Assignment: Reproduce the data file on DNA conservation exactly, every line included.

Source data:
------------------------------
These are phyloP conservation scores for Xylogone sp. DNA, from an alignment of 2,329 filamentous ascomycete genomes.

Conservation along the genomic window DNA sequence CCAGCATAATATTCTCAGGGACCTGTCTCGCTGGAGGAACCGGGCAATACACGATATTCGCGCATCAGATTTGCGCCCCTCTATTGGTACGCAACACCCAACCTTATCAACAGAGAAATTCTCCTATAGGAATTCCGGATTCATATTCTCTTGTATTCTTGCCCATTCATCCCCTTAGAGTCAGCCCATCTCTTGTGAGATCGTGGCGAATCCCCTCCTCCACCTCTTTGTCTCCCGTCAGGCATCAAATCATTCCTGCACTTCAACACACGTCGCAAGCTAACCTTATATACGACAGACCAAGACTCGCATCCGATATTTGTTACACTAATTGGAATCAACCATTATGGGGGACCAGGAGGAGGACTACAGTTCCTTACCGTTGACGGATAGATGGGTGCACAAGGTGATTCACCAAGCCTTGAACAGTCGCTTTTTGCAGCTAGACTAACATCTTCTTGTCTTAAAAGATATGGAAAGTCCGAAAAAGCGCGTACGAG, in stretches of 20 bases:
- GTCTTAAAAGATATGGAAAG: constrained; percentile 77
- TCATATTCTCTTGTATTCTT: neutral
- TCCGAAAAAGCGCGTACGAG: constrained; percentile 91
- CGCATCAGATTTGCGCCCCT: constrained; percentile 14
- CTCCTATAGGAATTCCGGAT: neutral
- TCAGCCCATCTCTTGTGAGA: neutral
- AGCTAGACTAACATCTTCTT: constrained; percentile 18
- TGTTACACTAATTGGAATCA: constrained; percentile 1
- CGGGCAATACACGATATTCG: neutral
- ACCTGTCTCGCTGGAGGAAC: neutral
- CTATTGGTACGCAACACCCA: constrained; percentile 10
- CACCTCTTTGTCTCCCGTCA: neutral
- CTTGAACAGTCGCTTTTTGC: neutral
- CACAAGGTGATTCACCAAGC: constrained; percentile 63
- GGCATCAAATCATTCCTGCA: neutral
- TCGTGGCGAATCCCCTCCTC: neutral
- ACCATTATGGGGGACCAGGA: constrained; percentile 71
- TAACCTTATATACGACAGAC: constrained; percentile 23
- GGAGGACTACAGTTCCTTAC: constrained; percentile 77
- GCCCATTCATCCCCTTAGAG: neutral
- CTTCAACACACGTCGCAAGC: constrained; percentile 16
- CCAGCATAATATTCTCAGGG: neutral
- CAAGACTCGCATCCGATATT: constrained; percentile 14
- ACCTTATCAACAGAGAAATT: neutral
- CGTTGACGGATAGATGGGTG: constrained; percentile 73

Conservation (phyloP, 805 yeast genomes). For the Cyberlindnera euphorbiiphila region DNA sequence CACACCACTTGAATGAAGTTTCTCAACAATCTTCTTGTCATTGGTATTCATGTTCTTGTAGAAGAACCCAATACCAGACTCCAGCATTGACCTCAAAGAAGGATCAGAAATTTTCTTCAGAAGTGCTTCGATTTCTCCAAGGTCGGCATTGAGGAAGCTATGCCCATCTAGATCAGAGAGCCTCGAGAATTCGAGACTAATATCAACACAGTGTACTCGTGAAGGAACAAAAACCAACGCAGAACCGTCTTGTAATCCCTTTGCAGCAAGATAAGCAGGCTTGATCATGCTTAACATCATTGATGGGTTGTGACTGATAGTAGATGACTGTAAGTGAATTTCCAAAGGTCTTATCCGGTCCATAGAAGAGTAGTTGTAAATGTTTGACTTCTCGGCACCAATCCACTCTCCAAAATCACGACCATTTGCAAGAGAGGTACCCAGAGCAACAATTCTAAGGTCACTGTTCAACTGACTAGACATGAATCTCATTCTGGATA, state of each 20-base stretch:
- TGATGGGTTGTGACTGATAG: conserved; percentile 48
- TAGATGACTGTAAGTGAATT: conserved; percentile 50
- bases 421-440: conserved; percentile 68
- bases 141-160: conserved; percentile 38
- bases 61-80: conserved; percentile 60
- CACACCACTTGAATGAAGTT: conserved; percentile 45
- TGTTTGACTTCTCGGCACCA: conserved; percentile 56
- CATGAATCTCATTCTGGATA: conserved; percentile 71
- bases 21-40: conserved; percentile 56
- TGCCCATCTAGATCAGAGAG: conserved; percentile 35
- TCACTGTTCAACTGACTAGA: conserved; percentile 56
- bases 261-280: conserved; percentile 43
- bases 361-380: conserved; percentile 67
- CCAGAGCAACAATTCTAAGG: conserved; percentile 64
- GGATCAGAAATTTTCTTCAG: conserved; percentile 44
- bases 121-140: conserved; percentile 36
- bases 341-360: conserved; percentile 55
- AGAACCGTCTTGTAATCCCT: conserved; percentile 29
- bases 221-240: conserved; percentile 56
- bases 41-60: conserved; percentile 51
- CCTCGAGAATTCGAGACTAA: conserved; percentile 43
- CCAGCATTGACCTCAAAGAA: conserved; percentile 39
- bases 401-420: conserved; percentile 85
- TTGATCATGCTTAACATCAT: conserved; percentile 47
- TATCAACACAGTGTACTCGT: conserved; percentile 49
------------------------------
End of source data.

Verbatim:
These are phyloP conservation scores for Xylogone sp. DNA, from an alignment of 2,329 filamentous ascomycete genomes.

Conservation along the genomic window DNA sequence CCAGCATAATATTCTCAGGGACCTGTCTCGCTGGAGGAACCGGGCAATACACGATATTCGCGCATCAGATTTGCGCCCCTCTATTGGTACGCAACACCCAACCTTATCAACAGAGAAATTCTCCTATAGGAATTCCGGATTCATATTCTCTTGTATTCTTGCCCATTCATCCCCTTAGAGTCAGCCCATCTCTTGTGAGATCGTGGCGAATCCCCTCCTCCACCTCTTTGTCTCCCGTCAGGCATCAAATCATTCCTGCACTTCAACACACGTCGCAAGCTAACCTTATATACGACAGACCAAGACTCGCATCCGATATTTGTTACACTAATTGGAATCAACCATTATGGGGGACCAGGAGGAGGACTACAGTTCCTTACCGTTGACGGATAGATGGGTGCACAAGGTGATTCACCAAGCCTTGAACAGTCGCTTTTTGCAGCTAGACTAACATCTTCTTGTCTTAAAAGATATGGAAAGTCCGAAAAAGCGCGTACGAG, in stretches of 20 bases:
- GTCTTAAAAGATATGGAAAG: constrained; percentile 77
- TCATATTCTCTTGTATTCTT: neutral
- TCCGAAAAAGCGCGTACGAG: constrained; percentile 91
- CGCATCAGATTTGCGCCCCT: constrained; percentile 14
- CTCCTATAGGAATTCCGGAT: neutral
- TCAGCCCATCTCTTGTGAGA: neutral
- AGCTAGACTAACATCTTCTT: constrained; percentile 18
- TGTTACACTAATTGGAATCA: constrained; percentile 1
- CGGGCAATACACGATATTCG: neutral
- ACCTGTCTCGCTGGAGGAAC: neutral
- CTATTGGTACGCAACACCCA: constrained; percentile 10
- CACCTCTTTGTCTCCCGTCA: neutral
- CTTGAACAGTCGCTTTTTGC: neutral
- CACAAGGTGATTCACCAAGC: constrained; percentile 63
- GGCATCAAATCATTCCTGCA: neutral
- TCGTGGCGAATCCCCTCCTC: neutral
- ACCATTATGGGGGACCAGGA: constrained; percentile 71
- TAACCTTATATACGACAGAC: constrained; percentile 23
- GGAGGACTACAGTTCCTTAC: constrained; percentile 77
- GCCCATTCATCCCCTTAGAG: neutral
- CTTCAACACACGTCGCAAGC: constrained; percentile 16
- CCAGCATAATATTCTCAGGG: neutral
- CAAGACTCGCATCCGATATT: constrained; percentile 14
- ACCTTATCAACAGAGAAATT: neutral
- CGTTGACGGATAGATGGGTG: constrained; percentile 73

Conservation (phyloP, 805 yeast genomes). For the Cyberlindnera euphorbiiphila region DNA sequence CACACCACTTGAATGAAGTTTCTCAACAATCTTCTTGTCATTGGTATTCATGTTCTTGTAGAAGAACCCAATACCAGACTCCAGCATTGACCTCAAAGAAGGATCAGAAATTTTCTTCAGAAGTGCTTCGATTTCTCCAAGGTCGGCATTGAGGAAGCTATGCCCATCTAGATCAGAGAGCCTCGAGAATTCGAGACTAATATCAACACAGTGTACTCGTGAAGGAACAAAAACCAACGCAGAACCGTCTTGTAATCCCTTTGCAGCAAGATAAGCAGGCTTGATCATGCTTAACATCATTGATGGGTTGTGACTGATAGTAGATGACTGTAAGTGAATTTCCAAAGGTCTTATCCGGTCCATAGAAGAGTAGTTGTAAATGTTTGACTTCTCGGCACCAATCCACTCTCCAAAATCACGACCATTTGCAAGAGAGGTACCCAGAGCAACAATTCTAAGGTCACTGTTCAACTGACTAGACATGAATCTCATTCTGGATA, state of each 20-base stretch:
- TGATGGGTTGTGACTGATAG: conserved; percentile 48
- TAGATGACTGTAAGTGAATT: conserved; percentile 50
- bases 421-440: conserved; percentile 68
- bases 141-160: conserved; percentile 38
- bases 61-80: conserved; percentile 60
- CACACCACTTGAATGAAGTT: conserved; percentile 45
- TGTTTGACTTCTCGGCACCA: conserved; percentile 56
- CATGAATCTCATTCTGGATA: conserved; percentile 71
- bases 21-40: conserved; percentile 56
- TGCCCATCTAGATCAGAGAG: conserved; percentile 35
- TCACTGTTCAACTGACTAGA: conserved; percentile 56
- bases 261-280: conserved; percentile 43
- bases 361-380: conserved; percentile 67
- CCAGAGCAACAATTCTAAGG: conserved; percentile 64
- GGATCAGAAATTTTCTTCAG: conserved; percentile 44
- bases 121-140: conserved; percentile 36
- bases 341-360: conserved; percentile 55
- AGAACCGTCTTGTAATCCCT: conserved; percentile 29
- bases 221-240: conserved; percentile 56
- bases 41-60: conserved; percentile 51
- CCTCGAGAATTCGAGACTAA: conserved; percentile 43
- CCAGCATTGACCTCAAAGAA: conserved; percentile 39
- bases 401-420: conserved; percentile 85
- TTGATCATGCTTAACATCAT: conserved; percentile 47
- TATCAACACAGTGTACTCGT: conserved; percentile 49